Review: ‘Malaya’

Malaya is a pulp-fiction, wartime adventure yarn, based on a factual incident early in the fighting, that takes the customer for a pretty fancy chimerical flight.

Malaya is a pulp-fiction, wartime adventure yarn, based on a factual incident early in the fighting, that takes the customer for a pretty fancy chimerical flight.

Kickoff for the story is tied to a letter from President Roosevelt to Manchester Boddy, LA newspaper publisher, concerning the government’s need to obtain rubber during the war.

James Stewart plays a roaming newspaper reporter who promises to steal rubber for his government, which supplies him with ships for transporting and gold for bribing. He effects the release from prison of Spencer Tracy to aid in the daring adventure.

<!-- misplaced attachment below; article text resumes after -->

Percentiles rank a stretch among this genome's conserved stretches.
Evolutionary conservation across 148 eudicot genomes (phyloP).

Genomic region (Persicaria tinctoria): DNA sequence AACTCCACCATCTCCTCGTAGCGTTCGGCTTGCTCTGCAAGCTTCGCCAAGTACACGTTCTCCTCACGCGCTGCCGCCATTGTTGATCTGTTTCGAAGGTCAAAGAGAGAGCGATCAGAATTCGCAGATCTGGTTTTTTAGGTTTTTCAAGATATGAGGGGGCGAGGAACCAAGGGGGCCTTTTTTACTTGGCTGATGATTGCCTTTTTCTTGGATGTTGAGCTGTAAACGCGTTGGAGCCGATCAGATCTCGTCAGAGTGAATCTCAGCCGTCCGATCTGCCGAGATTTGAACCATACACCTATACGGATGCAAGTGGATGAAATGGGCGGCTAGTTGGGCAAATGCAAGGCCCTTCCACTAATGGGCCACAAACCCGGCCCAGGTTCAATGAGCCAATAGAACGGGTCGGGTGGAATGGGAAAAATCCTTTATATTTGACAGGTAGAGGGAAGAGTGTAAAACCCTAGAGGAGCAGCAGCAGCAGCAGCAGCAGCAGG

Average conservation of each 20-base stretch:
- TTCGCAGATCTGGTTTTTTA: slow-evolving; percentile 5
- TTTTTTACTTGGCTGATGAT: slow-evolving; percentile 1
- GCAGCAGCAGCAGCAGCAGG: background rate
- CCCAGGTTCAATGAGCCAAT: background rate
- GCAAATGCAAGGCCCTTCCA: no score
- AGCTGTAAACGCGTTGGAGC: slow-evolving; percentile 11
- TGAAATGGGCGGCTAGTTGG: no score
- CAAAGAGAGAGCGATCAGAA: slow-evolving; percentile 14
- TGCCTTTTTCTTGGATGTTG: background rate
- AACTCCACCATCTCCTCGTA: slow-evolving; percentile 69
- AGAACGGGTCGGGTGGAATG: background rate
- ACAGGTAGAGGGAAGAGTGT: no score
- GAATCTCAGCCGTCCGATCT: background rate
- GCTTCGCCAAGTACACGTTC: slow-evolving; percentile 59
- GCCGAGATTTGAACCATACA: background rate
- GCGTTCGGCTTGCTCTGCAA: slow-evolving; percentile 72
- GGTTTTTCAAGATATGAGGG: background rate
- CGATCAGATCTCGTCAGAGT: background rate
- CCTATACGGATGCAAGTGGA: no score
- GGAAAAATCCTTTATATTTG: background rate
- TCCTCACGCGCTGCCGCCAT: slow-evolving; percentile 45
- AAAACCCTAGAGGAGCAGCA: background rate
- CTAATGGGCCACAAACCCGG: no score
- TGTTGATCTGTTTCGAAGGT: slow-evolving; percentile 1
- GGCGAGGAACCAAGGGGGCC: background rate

Tracy and Stewart are at home in their toughie roles. Valentina Cortese appears very well as a jungle torch singer in the Malayan saloon. Sydney Greenstreet’s character of a sharp operator, wise in the ways of man, comes over excellently.

Malaya

Production

M-G-M. Director Richard Thorpe; Producer Edwin H. Knopf; Screenplay Frank Fenton; Camera George Folsey; Editor Ben Lewis; Music Bronislau Kaper

Crew

(B&W) Extract of a review from 1949. Running time: 95 MIN.

With

Spencer Tracy James Stewart Valentina Cortese Sydney Greenstreet John Hodiak Lionel Barrymore

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